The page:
## potrs : does it do host-gpu memory transfers

Open discussion for MAGMA library (Matrix Algebra on GPU and Multicore Architectures)

### potrs : does it do host-gpu memory transfers

Hi

I want to know if the magam_dpotrs_gpu function does involve some GPU-CPU and back to GPU memory transfers? I ask this since the system we solve (in dpotrs) is more suited for sequential calculation than parallel.

i am using magma 1.1 with cuda 4.1 on tesla c2070 with a quad core CPU.
rohit
itabhiyanta

Posts: 11
Joined: Thu Jul 01, 2010 12:12 pm

### Re: potrs : does it do host-gpu memory transfers

the system we are trying to solve is a tridiagonal sysem.

Ey=s. Here E is tridiagonal [diagonal offsets (-1,0,1)]. If Eis d*d matrix then y and s are d*1 vectors.

I request the moderators to please answer this question since i am using MAGMA in my project and i have to submit a paper where i refer to MAGMABLAS use. I see considerable difference in solving the aforementioned system when say i solve it by calculating the explicit inverse of E (y=E^{-1}s). Then i use the dgemv function in magma and the difference is substantial between solving the tridiagonal system and the matrix vector multiplication in case of solving with the explicit inverse.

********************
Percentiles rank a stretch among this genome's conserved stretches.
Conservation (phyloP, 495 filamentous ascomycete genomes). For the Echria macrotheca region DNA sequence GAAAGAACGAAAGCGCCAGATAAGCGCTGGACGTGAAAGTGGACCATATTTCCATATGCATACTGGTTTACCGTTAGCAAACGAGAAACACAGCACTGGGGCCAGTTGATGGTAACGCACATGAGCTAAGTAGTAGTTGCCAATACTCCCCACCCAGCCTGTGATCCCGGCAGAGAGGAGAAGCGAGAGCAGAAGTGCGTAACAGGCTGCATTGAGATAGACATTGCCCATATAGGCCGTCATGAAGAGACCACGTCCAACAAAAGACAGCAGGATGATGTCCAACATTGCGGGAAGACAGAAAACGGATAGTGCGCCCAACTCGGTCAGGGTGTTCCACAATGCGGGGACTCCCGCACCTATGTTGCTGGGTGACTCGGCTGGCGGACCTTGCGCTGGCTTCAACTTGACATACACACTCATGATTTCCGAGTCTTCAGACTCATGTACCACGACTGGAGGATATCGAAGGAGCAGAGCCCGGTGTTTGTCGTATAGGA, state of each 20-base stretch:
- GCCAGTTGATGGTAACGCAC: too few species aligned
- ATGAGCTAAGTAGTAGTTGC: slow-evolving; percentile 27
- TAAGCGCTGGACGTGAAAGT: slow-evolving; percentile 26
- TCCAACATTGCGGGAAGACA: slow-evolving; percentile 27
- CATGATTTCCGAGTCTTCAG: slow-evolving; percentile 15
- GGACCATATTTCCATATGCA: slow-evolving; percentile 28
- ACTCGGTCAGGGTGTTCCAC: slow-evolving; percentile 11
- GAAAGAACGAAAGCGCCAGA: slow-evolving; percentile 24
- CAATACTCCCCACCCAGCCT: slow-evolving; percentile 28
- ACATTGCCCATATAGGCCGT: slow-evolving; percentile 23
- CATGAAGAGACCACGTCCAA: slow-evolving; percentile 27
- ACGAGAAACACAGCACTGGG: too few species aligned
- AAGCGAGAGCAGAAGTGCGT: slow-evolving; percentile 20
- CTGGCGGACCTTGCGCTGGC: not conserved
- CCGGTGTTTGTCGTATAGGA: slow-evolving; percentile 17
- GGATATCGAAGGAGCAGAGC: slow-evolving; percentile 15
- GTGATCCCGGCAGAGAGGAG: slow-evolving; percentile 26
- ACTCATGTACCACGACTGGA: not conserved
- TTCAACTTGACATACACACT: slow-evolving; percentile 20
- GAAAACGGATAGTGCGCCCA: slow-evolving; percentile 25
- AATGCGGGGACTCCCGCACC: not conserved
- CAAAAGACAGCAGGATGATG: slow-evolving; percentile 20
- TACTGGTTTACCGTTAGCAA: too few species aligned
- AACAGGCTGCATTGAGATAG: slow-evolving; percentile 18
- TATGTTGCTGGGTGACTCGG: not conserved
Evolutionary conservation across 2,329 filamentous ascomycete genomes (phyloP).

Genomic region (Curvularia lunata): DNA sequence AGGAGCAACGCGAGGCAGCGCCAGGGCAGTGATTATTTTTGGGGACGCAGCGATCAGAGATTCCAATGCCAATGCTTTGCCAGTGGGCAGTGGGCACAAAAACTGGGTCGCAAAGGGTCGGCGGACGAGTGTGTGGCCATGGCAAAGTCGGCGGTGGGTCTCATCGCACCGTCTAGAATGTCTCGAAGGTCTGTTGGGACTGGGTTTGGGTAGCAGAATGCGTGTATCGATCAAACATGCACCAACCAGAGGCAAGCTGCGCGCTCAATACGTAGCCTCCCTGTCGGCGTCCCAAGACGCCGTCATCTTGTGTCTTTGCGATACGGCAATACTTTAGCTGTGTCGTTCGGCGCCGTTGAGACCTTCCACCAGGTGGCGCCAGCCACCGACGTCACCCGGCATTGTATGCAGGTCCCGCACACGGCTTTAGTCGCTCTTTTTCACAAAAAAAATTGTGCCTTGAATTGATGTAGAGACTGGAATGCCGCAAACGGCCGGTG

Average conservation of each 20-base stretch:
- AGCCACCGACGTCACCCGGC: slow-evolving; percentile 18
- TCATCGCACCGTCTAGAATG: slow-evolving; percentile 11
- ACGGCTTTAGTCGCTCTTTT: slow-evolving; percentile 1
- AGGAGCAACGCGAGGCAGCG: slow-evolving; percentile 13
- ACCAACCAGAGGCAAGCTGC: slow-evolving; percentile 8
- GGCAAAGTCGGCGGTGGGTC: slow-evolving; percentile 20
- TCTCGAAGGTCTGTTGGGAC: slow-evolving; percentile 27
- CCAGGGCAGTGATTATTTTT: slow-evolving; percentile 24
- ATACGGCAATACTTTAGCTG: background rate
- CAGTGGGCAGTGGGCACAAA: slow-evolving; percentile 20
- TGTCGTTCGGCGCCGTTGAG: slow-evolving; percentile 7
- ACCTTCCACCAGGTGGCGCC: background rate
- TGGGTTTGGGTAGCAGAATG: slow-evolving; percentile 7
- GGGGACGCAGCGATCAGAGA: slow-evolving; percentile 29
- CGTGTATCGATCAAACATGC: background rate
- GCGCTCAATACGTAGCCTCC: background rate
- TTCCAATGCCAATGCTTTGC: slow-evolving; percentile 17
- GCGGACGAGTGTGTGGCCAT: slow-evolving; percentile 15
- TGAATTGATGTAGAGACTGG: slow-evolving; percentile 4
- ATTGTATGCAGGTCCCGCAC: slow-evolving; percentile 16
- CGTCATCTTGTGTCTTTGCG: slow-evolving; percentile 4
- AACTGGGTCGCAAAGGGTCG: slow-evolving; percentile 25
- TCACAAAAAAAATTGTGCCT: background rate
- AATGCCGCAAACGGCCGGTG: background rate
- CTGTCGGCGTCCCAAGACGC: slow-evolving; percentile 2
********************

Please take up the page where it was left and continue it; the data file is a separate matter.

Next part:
I assume it is because part of the work is done on the CPU or on the GPU but sequentially. Could you please suggest/advise me on this assumption?

thanks and regards

rohit
itabhiyanta

Posts: 11
Joined: Thu Jul 01, 2010 12:12 pm

### Re: potrs : does it do host-gpu memory transfers

Yes, magma_potrs_gpu does data transfers between the CPU and the GPU. It factors the matrix by blocks. Each diagonal block is copied to the CPU, factored there, then copied back to the GPU. On the GPU, the rest of the panel below the diagonal block is updated.

If your system is tridiagonal, you will probably achieve higher performance using the tridiagonal solver in LAPACK, pttrs, rather than converting it to a full matrix and using a dense solver in MAGMA.

You should almost never compute an explicit inverse. It is generally both more expensive and less accurate than using a factorization and forward/back solves, as in potrs or pttrs. Also, for sparse systems, the explicit inverse is generally dense.

-mark
mgates3

Posts: 782
Joined: Fri Jan 06, 2012 2:13 pm